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Composting at La Casa

March 10, 2009

There are two general approaches to compost: cold and hot.  The cold compost method is slow, doesn’t need turning, and will happen naturally if you pile food scraps in your yard.  This method is known as anaerobic digestion and its being explored by industry because it retains more energy within the system and produces usable methane.  The drawbacks of cold compost are 1) smells like death when it is outside 2) doesn’t sanitize the materials and 3) takes months to occur.  Hot compost on the other hand doesn’t smell, generates a lot of heat which kills harmful microbes, and breaks down fast.  In a Hot Compost pile, much of the energy is released as heat by the thermophilic bacteria.  To get Hot Compost, you need to balance the ingredients and turn the pile regularly.  For the first time since I moved in our compost pile was steaming yesterday indicating aerobic breakdown was taking place.


Hot Compost requires 4 inputs. Carbon, Nitrogen, Oxygen and Water. The Nitrogen comes mostly from the food scraps and is the main input. We add Carbon in the form of straw and yard trimmings. Balancing the C:N ratio is the biggest trick to getting a good pile going. I’ve recently begun adding chicken poop from the coop which should add a lot of Nitrogen to the mix. Getting Oxygen into the center of the pile requires turning the pile. Turning the pile is bane of the composter’s existence, but it’s needed to get air to the aerobic micro-organisms doing all the real work.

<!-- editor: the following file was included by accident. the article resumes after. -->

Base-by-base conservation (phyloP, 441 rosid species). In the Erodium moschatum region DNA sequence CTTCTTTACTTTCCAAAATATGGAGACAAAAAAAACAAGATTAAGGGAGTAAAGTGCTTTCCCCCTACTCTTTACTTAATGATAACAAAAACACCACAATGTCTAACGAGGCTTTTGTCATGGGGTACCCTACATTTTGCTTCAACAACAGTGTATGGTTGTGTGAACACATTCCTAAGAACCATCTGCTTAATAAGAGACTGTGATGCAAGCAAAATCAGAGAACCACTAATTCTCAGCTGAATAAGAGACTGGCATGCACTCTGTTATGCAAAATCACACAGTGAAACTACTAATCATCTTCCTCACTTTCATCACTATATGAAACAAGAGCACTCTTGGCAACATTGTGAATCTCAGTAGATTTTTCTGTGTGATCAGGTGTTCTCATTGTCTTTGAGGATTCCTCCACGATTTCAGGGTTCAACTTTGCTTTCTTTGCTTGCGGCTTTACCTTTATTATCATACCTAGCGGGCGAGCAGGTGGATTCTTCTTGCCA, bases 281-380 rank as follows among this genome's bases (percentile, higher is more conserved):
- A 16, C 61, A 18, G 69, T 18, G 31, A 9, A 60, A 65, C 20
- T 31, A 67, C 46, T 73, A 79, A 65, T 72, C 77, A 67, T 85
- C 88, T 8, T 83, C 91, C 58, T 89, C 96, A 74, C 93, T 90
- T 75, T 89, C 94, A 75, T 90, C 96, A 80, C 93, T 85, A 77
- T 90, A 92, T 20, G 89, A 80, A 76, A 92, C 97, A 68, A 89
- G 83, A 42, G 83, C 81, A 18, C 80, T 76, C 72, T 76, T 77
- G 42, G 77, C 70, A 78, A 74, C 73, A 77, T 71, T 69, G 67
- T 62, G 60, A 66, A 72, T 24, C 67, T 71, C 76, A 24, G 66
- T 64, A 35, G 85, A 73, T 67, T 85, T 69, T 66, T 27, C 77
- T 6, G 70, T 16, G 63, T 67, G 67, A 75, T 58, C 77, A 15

Hot compost will let off lots of steam.

Keeping our chickens in mind, we separate out coffee grounds and eggshells from the main compost pile.

links:
Comparison of anaerobic and aerobic digestion wikipedia
Composting wikipedia
Composting for the Homeowner Illinois Extension
Tips on Composting http://www.composters.com

Along with fuel efficiency, water conservation, and reduction in meat consumption, home composting is one of the most environmentally beneficial activities of modern society. Yard and food wastes make up approximately 30% of the waste stream in the US. – http://www.composters.com

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